Thaddeus Young won it at the end with a layup, contorting around Orlando's Dwight Howard with 2 second left. The final score was 96-94. The Wachovia Center erupted. The Sixers now lead the Magic in their best of seven playoff series, two games to one.
It was a wild night. Howard had 36 for the Magic. Andre Iguodala had 29 for the Sixers. The Sixers blew a 17 point lead but survived.
The first half was the Sixers’ best of the series. It was their best because they did what they do best – running and attacking the rim. They made 13 baskets from inside of about 4 feet, and they also made 12 out of 13 free throws, and they built a 60-49 lead at the break.
The other key stat, midway through: the Sixers had 9 fast-break points and the Magic had only 2. Again, this is the Sixers’ game – and when you consider the fact that they had only 21 combined fast-break points in the first two games, well, it told you all you needed to know about the stylistic forces at work.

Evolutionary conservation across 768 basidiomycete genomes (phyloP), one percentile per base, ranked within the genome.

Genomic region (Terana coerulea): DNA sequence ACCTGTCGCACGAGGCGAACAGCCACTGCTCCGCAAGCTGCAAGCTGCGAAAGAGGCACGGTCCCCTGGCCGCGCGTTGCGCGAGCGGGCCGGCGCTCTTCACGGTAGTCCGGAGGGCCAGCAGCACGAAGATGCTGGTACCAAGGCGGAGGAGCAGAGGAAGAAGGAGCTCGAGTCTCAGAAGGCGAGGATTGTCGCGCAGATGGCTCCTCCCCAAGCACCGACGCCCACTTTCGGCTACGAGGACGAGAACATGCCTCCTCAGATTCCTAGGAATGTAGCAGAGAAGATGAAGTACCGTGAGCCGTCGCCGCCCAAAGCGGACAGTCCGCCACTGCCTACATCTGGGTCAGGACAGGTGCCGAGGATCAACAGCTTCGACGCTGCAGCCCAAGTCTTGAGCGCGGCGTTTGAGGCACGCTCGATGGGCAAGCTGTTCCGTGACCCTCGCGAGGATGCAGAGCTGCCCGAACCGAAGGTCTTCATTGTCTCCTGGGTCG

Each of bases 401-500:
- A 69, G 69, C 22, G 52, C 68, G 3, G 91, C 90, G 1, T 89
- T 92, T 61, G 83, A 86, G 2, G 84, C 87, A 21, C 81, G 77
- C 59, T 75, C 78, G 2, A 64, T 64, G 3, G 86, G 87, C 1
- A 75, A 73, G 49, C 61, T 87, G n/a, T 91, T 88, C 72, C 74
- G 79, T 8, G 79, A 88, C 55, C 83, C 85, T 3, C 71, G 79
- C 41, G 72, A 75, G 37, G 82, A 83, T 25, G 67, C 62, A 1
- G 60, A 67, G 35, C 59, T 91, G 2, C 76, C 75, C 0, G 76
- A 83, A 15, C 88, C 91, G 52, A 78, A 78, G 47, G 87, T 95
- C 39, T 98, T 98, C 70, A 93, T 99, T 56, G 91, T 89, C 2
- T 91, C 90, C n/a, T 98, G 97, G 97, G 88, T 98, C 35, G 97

The Sixers would increase the lead to 17 points, 74-57, when Andre Iguodala made a ridiculous fallaway jumper with two Magic players bracketing him and the shot clock expiring. They had stopped attacking the basket but it didn’t seem to matter.
And then it did.
Willie Green, traveling.
Shot clock violation.
Green, missed three-pointer.
Samuel Dalembert, turnover.
Put it this way: the Sixers had only six turnovers in the game’s first 29 minutes and then they have five more in the next 4 ½ minutes, five more in the space of nine possessions. And during that stretch, a 15-point lead evaporated.
The Magic, a great three-point shooting team that had been silenced from distance in the first two games of the series, suddenly banged in three three’s while the Sixers were throwing the ball around so carelessly. The lead was only 80-77 after the third quarter. When Rashard Lewis poured in a three-pointer, it was 86-86 with under 6 minutes to go.
It ricocheted from there. And in the end, there was Thaddeus Young. It was only his third basket of the game.